Brennan Ferris moves one step closer to priesthood with ordination as transitional deacon: Photo gallery


    WILMINGTON — With family and friends looking on in person at the Cathedral of St. Peter, and others watching live online, Brennan Ferris took the last step toward the priesthood when he was ordained a transitional deacon on May 14.

    Bishop Malooly, now the apostolic administrator of the Diocese of Wilmington, noted during the Mass that Deacon Ferris was one of the first youngsters he confirmed when he arrived in 2008. Deacon Ferris is on track to be ordained to the priesthood in 2022.

    After the homily, Bishop Malooly called Deacon Ferris to the altar, where the seminarian knelt and placed his hands in the bishop’s. He promised to be respectful and obedient to Bishop Malooly and his successors. Deacon Ferris then lay prostrate in front of the altar with his back to the congregation, and those in attendance sung a litany of the saints.

    “Lord God, mercifully hear our prayers and graciously accompany with your help what we undertake by virtue of our office. Sanctify by your blessing this man we present, for in our judgment we believe him worthy to exercise sacred mysteries, through Christ, our Lord,” Bishop Malooly said.

    The bishop placed his hands on the head of Ferris, who knelt once again. After he was vested, Deacon Ferris received the Gospel from the bishop. He then prepared the altar for the consecration of the Eucharist, and he gave Communion to his parents and other family members.

    In his homily, Bishop Malooly recognized some of the people responsible for bringing Deacon Ferris to this point. He started with his parents, Walter and Elizabeth, and noted that Walter Ferris will become a permanent deacon for the diocese in August.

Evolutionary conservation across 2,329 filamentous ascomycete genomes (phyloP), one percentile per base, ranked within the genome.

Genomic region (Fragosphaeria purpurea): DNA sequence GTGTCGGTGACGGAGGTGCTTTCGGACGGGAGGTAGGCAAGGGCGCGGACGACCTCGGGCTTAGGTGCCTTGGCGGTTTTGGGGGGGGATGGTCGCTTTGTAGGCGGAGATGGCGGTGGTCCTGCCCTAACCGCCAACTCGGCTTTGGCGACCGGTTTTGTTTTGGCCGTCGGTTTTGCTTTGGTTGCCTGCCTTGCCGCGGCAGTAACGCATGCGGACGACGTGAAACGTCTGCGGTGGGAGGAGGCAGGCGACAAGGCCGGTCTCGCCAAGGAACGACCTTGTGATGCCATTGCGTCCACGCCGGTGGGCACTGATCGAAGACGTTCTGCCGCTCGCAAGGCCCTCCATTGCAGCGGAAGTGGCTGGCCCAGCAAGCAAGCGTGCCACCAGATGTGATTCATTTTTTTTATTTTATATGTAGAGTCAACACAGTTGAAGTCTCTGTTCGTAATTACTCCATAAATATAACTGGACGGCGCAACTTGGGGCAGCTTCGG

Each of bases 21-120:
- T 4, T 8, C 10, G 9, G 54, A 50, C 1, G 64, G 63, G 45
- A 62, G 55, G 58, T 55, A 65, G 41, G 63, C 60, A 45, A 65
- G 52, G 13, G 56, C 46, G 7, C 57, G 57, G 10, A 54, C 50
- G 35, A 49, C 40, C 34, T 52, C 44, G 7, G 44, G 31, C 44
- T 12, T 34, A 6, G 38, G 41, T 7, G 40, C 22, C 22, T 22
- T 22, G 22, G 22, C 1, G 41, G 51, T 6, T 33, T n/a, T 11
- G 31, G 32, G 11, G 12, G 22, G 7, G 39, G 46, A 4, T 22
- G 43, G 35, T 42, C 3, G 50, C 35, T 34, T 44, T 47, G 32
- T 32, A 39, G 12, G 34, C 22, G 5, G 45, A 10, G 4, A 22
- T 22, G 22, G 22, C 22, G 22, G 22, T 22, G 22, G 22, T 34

“You’re going to give us two of your three men for church service,” Bishop Malooly said. He also noted the presence of Deacon Ferris’ siblings, including his brother, Greg.

    “I always thought Greg would be the first one when I came here 13 years ago. I had him targeted, and somehow he escaped,” he joked.

    He also mentioned the community at St. Elizabeth Parish in Wilmington. The priests in attendance included the current pastor, Father Norman Carroll, who is also the diocesan director of vocations; former pastor Father Charles Dillingham; and former associate pastors Fathers Anthony Giamello and Brian Lewis.

    The bishop talked about the two readings and the Gospel chosen by Ferris for the Mass and noted that the first reading, from Jeremiah, was one he selected for his episcopal ordination in the Archdiocese of Baltimore 20 years ago.

    Deacon Ferris chose that one, according to a reflection he provided to Bishop Malooly “because the vocation is not an afterthought,” the bishop said. “The vocation that you have is not an afterthought. It’s part of God’s plan. Not easy. We hear what St. Pope John Paul II said so often and was so helpful in his life: Be not afraid. Be not afraid.”

    The second reading, from Paul’s second letter to the Corinthians, talks about how Paul was chosen by God to spread the good news to the Gentiles. The Gospel, from John, comes from the Last Supper. If you love the Lord, Bishop Malooly said, you can’t help but do what is good.

    “And the good will continue to reinforce the love of the Lord because he is love,” he said.

    Bishop Malooly thanked Father Carroll, saying that after five years without an ordination, the diocese is on track to have at least one each year for the forseeable future.

    The bishop wished Deacon Ferris well as his journey continues. “I hope you have a great year as a deacon and continue to move on to priesthood. That won’t be my call. It’ll just be my suggestion.”

    Finally, Deacon Ferris turned toward the congregation. “Go announce the Gospel of the Lord.”

    All photos by Don Blake.